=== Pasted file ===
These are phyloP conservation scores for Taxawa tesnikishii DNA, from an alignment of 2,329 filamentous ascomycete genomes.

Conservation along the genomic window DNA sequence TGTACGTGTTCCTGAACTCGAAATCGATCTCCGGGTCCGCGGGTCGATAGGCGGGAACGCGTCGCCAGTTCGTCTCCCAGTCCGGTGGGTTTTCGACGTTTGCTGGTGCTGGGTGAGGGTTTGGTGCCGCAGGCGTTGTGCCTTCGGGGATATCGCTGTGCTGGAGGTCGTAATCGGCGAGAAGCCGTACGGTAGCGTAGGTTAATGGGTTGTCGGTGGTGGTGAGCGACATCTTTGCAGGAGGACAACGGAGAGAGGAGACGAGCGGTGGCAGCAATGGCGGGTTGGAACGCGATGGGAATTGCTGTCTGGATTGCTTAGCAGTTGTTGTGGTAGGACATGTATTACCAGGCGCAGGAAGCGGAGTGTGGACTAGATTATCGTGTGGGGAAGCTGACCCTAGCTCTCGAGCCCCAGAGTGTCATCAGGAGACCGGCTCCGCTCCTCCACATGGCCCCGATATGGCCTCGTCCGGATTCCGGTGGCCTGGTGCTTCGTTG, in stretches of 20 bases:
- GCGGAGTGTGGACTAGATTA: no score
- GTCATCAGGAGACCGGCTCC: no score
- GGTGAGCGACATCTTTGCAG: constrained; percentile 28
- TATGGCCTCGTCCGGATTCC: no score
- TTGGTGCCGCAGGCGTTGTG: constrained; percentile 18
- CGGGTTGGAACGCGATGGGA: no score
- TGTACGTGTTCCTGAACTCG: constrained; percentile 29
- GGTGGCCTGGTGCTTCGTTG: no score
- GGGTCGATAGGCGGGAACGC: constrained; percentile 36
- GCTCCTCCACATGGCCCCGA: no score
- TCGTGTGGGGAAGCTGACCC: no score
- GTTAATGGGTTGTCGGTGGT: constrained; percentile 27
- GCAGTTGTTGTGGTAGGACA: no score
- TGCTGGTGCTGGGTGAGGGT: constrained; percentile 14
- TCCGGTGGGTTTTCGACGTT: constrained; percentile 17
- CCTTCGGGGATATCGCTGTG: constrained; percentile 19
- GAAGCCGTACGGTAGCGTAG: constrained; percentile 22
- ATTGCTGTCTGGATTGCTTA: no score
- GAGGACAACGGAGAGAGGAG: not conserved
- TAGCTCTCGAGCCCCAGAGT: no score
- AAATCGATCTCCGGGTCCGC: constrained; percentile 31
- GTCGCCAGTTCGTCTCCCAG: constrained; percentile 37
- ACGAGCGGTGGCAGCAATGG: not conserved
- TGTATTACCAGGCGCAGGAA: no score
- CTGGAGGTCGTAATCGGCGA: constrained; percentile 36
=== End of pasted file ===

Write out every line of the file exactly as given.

These are phyloP conservation scores for Taxawa tesnikishii DNA, from an alignment of 2,329 filamentous ascomycete genomes.

Conservation along the genomic window DNA sequence TGTACGTGTTCCTGAACTCGAAATCGATCTCCGGGTCCGCGGGTCGATAGGCGGGAACGCGTCGCCAGTTCGTCTCCCAGTCCGGTGGGTTTTCGACGTTTGCTGGTGCTGGGTGAGGGTTTGGTGCCGCAGGCGTTGTGCCTTCGGGGATATCGCTGTGCTGGAGGTCGTAATCGGCGAGAAGCCGTACGGTAGCGTAGGTTAATGGGTTGTCGGTGGTGGTGAGCGACATCTTTGCAGGAGGACAACGGAGAGAGGAGACGAGCGGTGGCAGCAATGGCGGGTTGGAACGCGATGGGAATTGCTGTCTGGATTGCTTAGCAGTTGTTGTGGTAGGACATGTATTACCAGGCGCAGGAAGCGGAGTGTGGACTAGATTATCGTGTGGGGAAGCTGACCCTAGCTCTCGAGCCCCAGAGTGTCATCAGGAGACCGGCTCCGCTCCTCCACATGGCCCCGATATGGCCTCGTCCGGATTCCGGTGGCCTGGTGCTTCGTTG, in stretches of 20 bases:
- GCGGAGTGTGGACTAGATTA: no score
- GTCATCAGGAGACCGGCTCC: no score
- GGTGAGCGACATCTTTGCAG: constrained; percentile 28
- TATGGCCTCGTCCGGATTCC: no score
- TTGGTGCCGCAGGCGTTGTG: constrained; percentile 18
- CGGGTTGGAACGCGATGGGA: no score
- TGTACGTGTTCCTGAACTCG: constrained; percentile 29
- GGTGGCCTGGTGCTTCGTTG: no score
- GGGTCGATAGGCGGGAACGC: constrained; percentile 36
- GCTCCTCCACATGGCCCCGA: no score
- TCGTGTGGGGAAGCTGACCC: no score
- GTTAATGGGTTGTCGGTGGT: constrained; percentile 27
- GCAGTTGTTGTGGTAGGACA: no score
- TGCTGGTGCTGGGTGAGGGT: constrained; percentile 14
- TCCGGTGGGTTTTCGACGTT: constrained; percentile 17
- CCTTCGGGGATATCGCTGTG: constrained; percentile 19
- GAAGCCGTACGGTAGCGTAG: constrained; percentile 22
- ATTGCTGTCTGGATTGCTTA: no score
- GAGGACAACGGAGAGAGGAG: not conserved
- TAGCTCTCGAGCCCCAGAGT: no score
- AAATCGATCTCCGGGTCCGC: constrained; percentile 31
- GTCGCCAGTTCGTCTCCCAG: constrained; percentile 37
- ACGAGCGGTGGCAGCAATGG: not conserved
- TGTATTACCAGGCGCAGGAA: no score
- CTGGAGGTCGTAATCGGCGA: constrained; percentile 36